Waking up in our Brooklyn hotel on New Year's Day was surreal. After having a Starbucks breakfast, we headed over to our new hotel across the Brooklyn Bridge in TriBeCa. From there we traveled over to Little Italy and Chinatown, which was a cultural eye opener. New York really is a melting pot of ethnicity, the signs of these shops were all in Chinese or Italian. My dad was telling me that Chinatown is encroaching on Little Italy because when an Italian restaurant goes out of business, Asian families would snatch up the property. So the lines between Chinatown and Little Italy are really blurred.
My favorite characteristic about Little Italy is that they keep up their Christmas decorations after New Year's Eve. Maybe it was just me, but I thought the whole Christmas season whizzed by this year and it was nice to savor it a little more up until Epiphany (the Catholic celebration of the Three Wise Men arriving at the Nativity scene). The restaurant owners are also really fun to talk to, they stand outside their cafes and try to entice you to chose their restaurant over the expansive array of options. We ended up choosing a relatively new restaurant called the Italian Food Center.
I loved the exposed brick and shelves of glasses in the Italian Food Center. My favorite style of interior design is when old classic constructions meet modern streamlined touches. We ate calamari with marina sauce for an appetizer, then a sausage pizza for our entree. The pizza had pesto artfully spread across it, which tasted as neat as it looked. Everything they say about New York style pizza is true, it's made of an extremely thin crust and you have to fold it to enjoy it.
After exploring Little Italy, we took a cab to Battery Park to take a ferry over to the Statue of Liberty and Ellis Island. While waiting in line, we met a trained squirrel who was there to entertain patient ferry passengers. That's not the only animal I saw during my time in NY. To my disgust, I saw a rat scuttle out from under a building and nestle under a bunch of stuffed garbage bags. Then there were the pigeons, which populate the city more than the millions of people do.
The ferry ride was quick and charming, which was a refreshing surprise compared to the ferries in Seattle that are packed to the brim with smelly, annoyed commuters. Seeing the Statue of Liberty come into view was one of those weird moments when history comes to life. You see the Statue of Liberty in books, in movies and in art, but seeing it in person is something else.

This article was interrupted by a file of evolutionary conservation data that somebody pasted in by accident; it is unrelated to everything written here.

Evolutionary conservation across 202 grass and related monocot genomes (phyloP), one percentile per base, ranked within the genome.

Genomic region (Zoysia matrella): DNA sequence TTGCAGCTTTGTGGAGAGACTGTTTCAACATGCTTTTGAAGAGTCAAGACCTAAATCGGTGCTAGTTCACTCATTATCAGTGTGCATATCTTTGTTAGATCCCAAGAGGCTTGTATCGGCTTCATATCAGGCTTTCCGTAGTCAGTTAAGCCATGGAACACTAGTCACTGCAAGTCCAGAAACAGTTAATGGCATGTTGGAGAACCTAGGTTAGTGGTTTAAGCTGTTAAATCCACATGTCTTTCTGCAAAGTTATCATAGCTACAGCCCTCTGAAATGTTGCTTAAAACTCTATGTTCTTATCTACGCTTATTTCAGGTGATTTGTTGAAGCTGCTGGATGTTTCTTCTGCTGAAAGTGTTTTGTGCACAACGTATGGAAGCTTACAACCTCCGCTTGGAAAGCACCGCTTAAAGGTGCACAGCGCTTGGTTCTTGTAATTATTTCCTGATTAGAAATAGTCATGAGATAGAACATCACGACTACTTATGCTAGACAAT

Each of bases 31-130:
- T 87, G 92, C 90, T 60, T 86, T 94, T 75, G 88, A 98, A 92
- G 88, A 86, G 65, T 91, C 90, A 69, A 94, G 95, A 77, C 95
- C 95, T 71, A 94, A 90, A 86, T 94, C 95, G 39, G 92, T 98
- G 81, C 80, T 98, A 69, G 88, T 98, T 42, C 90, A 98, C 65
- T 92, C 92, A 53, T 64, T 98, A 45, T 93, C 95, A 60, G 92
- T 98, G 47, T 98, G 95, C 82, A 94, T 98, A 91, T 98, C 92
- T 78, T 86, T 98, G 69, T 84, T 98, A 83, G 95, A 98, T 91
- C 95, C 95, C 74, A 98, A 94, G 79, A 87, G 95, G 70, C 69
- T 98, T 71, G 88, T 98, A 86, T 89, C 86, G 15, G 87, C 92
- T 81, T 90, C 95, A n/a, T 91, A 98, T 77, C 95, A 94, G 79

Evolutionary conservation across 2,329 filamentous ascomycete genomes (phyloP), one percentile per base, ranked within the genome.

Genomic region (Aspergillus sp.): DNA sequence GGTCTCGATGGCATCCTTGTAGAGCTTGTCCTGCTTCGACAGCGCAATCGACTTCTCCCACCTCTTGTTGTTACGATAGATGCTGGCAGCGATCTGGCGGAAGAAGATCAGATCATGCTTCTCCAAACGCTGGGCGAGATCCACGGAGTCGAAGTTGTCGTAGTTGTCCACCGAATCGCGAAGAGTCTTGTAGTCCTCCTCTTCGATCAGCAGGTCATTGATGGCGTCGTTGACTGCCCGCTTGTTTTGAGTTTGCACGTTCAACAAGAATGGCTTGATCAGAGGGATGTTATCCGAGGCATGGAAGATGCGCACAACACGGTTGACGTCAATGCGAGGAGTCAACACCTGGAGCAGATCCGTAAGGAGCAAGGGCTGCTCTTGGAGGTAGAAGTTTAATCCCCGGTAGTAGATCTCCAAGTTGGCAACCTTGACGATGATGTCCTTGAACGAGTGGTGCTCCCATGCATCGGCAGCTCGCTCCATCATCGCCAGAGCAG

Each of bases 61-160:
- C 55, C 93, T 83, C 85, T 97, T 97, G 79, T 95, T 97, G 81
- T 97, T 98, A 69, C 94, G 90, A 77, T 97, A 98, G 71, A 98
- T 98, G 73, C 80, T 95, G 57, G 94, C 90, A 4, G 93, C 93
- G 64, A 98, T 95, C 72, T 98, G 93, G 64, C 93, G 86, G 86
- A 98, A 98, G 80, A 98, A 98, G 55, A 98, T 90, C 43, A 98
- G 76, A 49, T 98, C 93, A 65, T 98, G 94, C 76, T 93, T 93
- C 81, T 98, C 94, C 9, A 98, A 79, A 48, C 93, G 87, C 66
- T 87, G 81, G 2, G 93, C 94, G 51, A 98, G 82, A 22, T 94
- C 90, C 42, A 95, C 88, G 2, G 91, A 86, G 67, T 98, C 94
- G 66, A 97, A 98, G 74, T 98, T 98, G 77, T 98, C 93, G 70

One cool thing I learned about the statue is that it was gifted from France and was originally completely copper. Naturally, moisture rusts copper, and the green color you see is the result of weather warping.
Across from Liberty Island is Ellis Island, where immigrants historically came to get their documentation approved in order to enter the United States. Surprisingly, my family is also connected to this place. My mother's side of the family, the Scafidis, immigrated from Sicily to New York (and eventually to Portland). The Ellis Island Immigration Museum is exactly where my great grandparents passed through years ago. I took a picture from one of the windows looking back at the Statue of Liberty and imagined what it must have been like to be so close to America and the promise of freedom and yet be so far away. The immigrants that were not allowed to come into the nation (either because of disease or lack of documentation) had to stay in the boarding houses of Ellis Island until they could board a ship back to the other side of the Atlantic.
The museum was beautifully fascinating. Filling the ancient rooms were stories of immigrants past, factoids about their travel and interactive art features. I wasn't expecting such an educational experience being in New York, but hands-on learning is always a welcome surprise.
Before nightfall, we attempted visiting the One World Trade Center and the 9/11 Memorial. The Freedom Tower is almost finished, but not quite. The building is the tallest in the NYC skyline and certainly one of the most impressive. I love the design, I think it really embodies American strength and power. The 9/11 Memorial includes two reflecting pools and a garden, although we didn't get to see any of it because of the massive line there was to get in. Admission is free, making it a popular attraction for tourists. We also passed by Wall Street which reminded me of the 1987 movie that stars a young Charlie Sheen. One thing I couldn't get enough of is the eclectic architecture. If I had the time (and the permission), I'd explore every single one of those towering buildings.
For dinner, we went to The Odeon, a restaurant in the TriBeCa neighborhood. It's French-inspired menu and retro dining room was an exquisite experience. My sister and I both ordered a croque monsieur et frites each. The croque monsieur is essentially a ham and cheese sandwhich with melted cheese on top. It was served with fries and dijon mustard. For dessert, I ordered the crème brûlée and it was literally to die for. The flavor and texture was perfect and the caramelized sugar top coating added a satisfying crunch.